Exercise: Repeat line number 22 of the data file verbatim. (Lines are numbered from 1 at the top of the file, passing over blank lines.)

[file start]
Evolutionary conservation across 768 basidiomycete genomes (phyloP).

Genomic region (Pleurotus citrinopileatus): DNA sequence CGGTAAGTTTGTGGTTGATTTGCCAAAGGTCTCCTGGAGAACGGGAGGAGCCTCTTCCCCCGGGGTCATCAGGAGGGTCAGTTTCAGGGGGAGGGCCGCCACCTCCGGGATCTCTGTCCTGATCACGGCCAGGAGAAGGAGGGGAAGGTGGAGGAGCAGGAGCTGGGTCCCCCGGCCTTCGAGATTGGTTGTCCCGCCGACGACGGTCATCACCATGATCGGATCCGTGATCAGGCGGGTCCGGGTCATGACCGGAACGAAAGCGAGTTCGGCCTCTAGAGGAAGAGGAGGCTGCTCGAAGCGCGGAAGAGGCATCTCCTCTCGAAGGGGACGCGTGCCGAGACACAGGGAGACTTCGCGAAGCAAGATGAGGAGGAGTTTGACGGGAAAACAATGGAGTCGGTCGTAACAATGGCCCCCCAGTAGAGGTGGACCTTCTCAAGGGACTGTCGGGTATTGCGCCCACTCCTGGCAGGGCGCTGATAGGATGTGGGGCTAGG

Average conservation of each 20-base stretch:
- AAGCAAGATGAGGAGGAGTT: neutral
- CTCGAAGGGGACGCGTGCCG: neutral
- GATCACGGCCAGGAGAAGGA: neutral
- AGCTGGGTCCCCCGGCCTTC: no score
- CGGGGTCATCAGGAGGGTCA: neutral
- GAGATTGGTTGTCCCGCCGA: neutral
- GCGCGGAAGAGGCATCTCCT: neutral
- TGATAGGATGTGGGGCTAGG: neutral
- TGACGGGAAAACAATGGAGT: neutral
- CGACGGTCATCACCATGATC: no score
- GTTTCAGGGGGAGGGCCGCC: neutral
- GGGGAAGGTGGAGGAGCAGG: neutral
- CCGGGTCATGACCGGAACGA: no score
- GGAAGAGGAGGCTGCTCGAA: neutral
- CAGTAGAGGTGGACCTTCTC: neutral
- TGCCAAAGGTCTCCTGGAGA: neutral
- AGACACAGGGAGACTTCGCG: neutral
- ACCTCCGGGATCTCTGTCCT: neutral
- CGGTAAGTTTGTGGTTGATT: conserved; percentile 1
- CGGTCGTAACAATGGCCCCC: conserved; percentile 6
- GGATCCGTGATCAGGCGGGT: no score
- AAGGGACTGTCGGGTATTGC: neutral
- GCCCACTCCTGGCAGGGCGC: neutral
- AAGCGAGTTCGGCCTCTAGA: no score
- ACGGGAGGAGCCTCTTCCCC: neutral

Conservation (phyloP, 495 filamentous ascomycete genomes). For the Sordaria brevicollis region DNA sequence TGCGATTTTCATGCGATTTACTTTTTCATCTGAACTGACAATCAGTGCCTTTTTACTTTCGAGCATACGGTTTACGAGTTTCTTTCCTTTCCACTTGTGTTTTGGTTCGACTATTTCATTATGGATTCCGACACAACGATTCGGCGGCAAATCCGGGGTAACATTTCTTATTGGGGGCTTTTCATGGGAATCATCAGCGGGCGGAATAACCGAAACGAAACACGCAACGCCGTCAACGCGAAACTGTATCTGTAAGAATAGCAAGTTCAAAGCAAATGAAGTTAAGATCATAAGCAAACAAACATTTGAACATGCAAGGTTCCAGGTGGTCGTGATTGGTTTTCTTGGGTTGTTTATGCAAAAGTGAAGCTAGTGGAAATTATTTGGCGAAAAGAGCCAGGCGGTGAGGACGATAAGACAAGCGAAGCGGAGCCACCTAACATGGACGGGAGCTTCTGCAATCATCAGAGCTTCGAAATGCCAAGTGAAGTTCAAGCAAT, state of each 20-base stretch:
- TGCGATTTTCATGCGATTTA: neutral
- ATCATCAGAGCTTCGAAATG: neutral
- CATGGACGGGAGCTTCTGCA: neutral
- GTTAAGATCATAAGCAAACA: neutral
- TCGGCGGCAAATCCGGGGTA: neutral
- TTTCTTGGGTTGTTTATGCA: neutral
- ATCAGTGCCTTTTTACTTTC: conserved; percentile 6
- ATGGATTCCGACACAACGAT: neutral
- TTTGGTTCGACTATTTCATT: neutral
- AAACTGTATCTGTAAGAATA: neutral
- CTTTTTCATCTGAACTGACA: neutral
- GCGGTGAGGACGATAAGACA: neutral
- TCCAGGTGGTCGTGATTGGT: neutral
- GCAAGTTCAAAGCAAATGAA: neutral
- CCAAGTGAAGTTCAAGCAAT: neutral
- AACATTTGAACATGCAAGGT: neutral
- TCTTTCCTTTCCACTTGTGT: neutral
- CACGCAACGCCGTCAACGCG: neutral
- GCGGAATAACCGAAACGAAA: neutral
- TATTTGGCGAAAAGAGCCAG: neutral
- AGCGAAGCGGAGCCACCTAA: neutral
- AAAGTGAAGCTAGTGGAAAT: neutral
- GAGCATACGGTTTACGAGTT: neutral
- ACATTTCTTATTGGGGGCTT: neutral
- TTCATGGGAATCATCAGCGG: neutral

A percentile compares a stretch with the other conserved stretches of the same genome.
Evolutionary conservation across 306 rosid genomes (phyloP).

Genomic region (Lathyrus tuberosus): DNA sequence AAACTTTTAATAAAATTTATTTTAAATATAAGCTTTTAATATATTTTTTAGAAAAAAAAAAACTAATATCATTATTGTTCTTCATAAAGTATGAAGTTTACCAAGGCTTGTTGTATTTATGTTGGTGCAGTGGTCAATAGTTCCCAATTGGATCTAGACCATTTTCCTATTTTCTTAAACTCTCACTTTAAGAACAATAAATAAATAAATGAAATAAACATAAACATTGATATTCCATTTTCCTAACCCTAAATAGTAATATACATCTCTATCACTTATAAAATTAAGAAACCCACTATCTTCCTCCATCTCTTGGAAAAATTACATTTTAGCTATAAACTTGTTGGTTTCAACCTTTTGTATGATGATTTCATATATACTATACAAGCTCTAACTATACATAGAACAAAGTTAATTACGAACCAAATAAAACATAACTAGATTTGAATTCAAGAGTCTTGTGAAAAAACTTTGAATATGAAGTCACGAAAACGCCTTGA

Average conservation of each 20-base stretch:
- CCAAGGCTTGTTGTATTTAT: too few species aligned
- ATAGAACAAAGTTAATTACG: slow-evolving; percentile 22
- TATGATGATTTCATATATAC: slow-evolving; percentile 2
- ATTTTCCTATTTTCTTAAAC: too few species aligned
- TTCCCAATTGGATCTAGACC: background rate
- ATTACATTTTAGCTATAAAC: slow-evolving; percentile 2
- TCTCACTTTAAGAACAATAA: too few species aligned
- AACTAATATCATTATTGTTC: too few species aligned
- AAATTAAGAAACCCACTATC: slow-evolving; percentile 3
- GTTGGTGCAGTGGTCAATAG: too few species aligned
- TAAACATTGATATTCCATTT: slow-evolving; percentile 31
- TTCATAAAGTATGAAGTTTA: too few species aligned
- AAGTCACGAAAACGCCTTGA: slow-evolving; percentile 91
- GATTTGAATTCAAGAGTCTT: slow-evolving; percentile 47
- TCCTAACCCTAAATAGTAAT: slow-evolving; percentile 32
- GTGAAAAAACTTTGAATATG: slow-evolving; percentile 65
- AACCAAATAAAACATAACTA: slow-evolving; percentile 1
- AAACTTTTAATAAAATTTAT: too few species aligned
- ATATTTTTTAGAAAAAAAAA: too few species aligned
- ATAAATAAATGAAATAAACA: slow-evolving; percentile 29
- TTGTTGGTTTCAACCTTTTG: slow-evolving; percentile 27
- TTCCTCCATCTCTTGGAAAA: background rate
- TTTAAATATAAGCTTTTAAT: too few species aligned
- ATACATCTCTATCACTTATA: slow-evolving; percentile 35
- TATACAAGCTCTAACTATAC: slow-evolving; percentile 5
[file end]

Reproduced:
- CGGTAAGTTTGTGGTTGATT: conserved; percentile 1